S. Frangou, United States of AmericaIcahn School of Medicine at Mount Sinai Department of Psychiatry
Moderator Of 3 Sessions
Bipolar disorder is a severe mental disorder associated with high levels of personal and societal burden. Although several pharmacological and non-pharmacological interventions have been developed and are currently available in the routine the long-term treatment of bipolar patients, the rate of functional recovery is not very satisfying yet. Many unmet needs are still present in the optimal management of bipolar patients, including diagnostic, clinical and therapeutic challenges. New perspectives are emerging for improving the clinical and functional outcomes of patients suffering from bipolar disorder. In particular, it has been recently argued that the optimal management of bipolar patients requires the evaluation of patient’s personal history according to a longitudinal perspective. In this conceptual framework, the construct of predominant polarity has been proposed by Colom for describing the predominant type of affective episodes according to a lifetime perspective. The predominant polarity has several therapeutic and prognostic implications for the long-term management of bipolar patients. Furthermore, neuroimaging correlates have recently confirmed the prognostic role of predominant polarity, highlighting the relevance of such index from a clinical perspective. In this symposium, the role of neuroimaging correlates of predominant polarity will be presented. Moreover, further new perspectives in the field of research in bipolar disorder are recently focusing on the role of childhood maltreatment and expression of symptoms during childhood as relevant predictors of long-term outcome. There is the need to translate the model of early interventions to the context of affective disorders, in order to significantly improve the long-term outcome of bipolar patients.
Presenter Of 6 Presentations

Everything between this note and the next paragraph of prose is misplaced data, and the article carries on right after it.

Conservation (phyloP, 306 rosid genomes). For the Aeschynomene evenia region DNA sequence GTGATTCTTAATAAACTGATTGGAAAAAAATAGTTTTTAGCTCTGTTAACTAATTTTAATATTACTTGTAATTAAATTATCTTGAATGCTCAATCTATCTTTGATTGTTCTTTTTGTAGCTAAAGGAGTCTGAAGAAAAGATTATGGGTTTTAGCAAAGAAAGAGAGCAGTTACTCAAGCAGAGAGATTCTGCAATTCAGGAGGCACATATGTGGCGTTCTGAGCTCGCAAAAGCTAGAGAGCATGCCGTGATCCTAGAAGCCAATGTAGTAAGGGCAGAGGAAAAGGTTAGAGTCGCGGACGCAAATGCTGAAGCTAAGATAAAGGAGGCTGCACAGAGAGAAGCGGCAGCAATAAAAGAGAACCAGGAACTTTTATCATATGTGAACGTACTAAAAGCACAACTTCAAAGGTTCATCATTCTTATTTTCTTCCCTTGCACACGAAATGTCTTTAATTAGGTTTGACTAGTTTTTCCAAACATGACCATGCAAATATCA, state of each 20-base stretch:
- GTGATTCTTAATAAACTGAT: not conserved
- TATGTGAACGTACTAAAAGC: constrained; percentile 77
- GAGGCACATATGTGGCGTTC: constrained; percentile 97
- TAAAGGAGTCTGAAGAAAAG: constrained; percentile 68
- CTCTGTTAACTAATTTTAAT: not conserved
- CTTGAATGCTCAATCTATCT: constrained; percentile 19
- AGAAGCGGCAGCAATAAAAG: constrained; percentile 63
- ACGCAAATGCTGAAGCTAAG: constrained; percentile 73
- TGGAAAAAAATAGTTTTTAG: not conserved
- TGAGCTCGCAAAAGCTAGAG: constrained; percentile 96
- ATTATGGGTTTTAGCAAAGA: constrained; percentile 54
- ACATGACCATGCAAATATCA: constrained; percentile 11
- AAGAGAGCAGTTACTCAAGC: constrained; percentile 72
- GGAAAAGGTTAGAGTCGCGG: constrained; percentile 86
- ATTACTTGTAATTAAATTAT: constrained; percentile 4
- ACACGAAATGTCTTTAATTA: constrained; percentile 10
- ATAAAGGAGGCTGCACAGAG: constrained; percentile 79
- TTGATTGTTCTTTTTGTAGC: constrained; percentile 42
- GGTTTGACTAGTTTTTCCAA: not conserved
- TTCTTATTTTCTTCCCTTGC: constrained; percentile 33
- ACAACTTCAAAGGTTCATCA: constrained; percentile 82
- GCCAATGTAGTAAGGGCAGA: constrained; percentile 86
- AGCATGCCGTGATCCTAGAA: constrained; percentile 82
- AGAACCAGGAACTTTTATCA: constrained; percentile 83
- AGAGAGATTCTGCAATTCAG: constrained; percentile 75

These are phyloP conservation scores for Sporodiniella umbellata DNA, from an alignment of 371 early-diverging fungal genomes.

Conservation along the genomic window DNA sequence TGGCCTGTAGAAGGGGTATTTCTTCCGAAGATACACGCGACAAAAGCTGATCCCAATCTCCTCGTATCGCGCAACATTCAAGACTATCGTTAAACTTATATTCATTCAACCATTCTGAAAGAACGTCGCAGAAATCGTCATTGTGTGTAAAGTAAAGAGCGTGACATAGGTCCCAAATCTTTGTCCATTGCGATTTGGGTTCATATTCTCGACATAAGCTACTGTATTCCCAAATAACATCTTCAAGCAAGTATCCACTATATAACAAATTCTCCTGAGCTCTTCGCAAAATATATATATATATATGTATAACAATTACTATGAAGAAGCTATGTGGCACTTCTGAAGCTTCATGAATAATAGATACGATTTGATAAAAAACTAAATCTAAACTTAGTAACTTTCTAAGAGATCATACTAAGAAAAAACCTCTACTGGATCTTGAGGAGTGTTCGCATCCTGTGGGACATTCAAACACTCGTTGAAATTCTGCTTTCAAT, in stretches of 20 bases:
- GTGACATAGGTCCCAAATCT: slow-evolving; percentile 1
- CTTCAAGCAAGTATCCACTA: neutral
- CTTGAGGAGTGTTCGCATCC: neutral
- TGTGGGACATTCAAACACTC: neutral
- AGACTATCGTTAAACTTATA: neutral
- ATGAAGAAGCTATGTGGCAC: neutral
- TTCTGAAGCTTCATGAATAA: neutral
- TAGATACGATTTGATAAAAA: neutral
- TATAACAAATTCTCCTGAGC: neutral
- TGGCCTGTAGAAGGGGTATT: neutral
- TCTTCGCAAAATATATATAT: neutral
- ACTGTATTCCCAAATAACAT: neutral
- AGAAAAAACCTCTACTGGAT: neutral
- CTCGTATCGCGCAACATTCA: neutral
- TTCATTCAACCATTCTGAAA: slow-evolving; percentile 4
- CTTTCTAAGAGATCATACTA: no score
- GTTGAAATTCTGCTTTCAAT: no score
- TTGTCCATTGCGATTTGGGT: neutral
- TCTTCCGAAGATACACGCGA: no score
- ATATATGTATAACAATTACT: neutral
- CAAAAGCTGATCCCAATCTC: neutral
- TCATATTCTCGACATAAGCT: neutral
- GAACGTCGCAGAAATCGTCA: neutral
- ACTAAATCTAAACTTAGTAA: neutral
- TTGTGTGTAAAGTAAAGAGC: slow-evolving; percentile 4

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S0122 - The Relevance of Manic Symptoms in Childhood
Background: The Adolescent Brain and Cognitive Development (ABCD) study, a US population-based sample of 10 year-olds, offers a unique opportunity to examine the neural correlates of manic-like symptoms presenting in children about to enter adolescence. Methods: The study will avail of the rich dataset of over 11,000 children aged 9-10 years at enrolment using data from the baseline and 2-year follow-up assessment. The analyses aim to track the evolution of manic-like symptoms between the two follow-up waves and test their sensitivity of their association with brain correlates. Results: Data analyses are ongoing and will focus on changes in manic-like symptoms, focusing on youth with remitting, persistent and emerging symptoms and examine their associations with brain structure and resting-state functional connectivity. Conclusions: The results will inform about the early trajectory of manic-like symptoms and offer new insights into their brain-related correlates.
S0173 - Psychosocial Adversity and the Developing Brain: Findings From the ABCD Study on 11,000 US Children
Background: Childhood exposure to social risk has the potential to disrupt brain development and increase vulnerability to adverse mental health outcomes. Here, we examine the effect of adversity on brain structure and psychopathology in the Adolescent Brain and Cognitive Development (ABCD) study, a US population-based sample of 10 year-olds. Methods: Personal, caregiver, family and neighborhood characteristics were considered in 9299 unrelated children [age: mean (sd)=9.9 y (0.6); 53% males]. Hidden Markov Models were used identify clusters of participants based on their psychosocial exposure. The identified clusters were compared in terms of current psychopathology, lifetime psychiatric diagnosis, intelligence and brain structure. Results: ABCD participants clustered in to a “disadvantaged” group (N=4205) with multiple adverse exposures, and an “enriched” group (N= 5094) with limited exposure to adversity and multiple protective factors. . Compared to the enriched group, the disadvantaged group had higher levels of all types of psychopathology and lifetime psychiatric diagnoses; lower scores on fluid and crystallized intelligence; smaller subcortical volumes; thinner sensorimotor cortices and thicker cortex in frontal regions; smaller surface area in temporal regions and larger surface area in the posterior cingulate cortices (all p<0.05 following Bonferroni correction for multiple testing). Conclusions: Social adversity has significant and wide-ranging consequences for brain development and psychopathology, that shows little specificity for types of symptoms.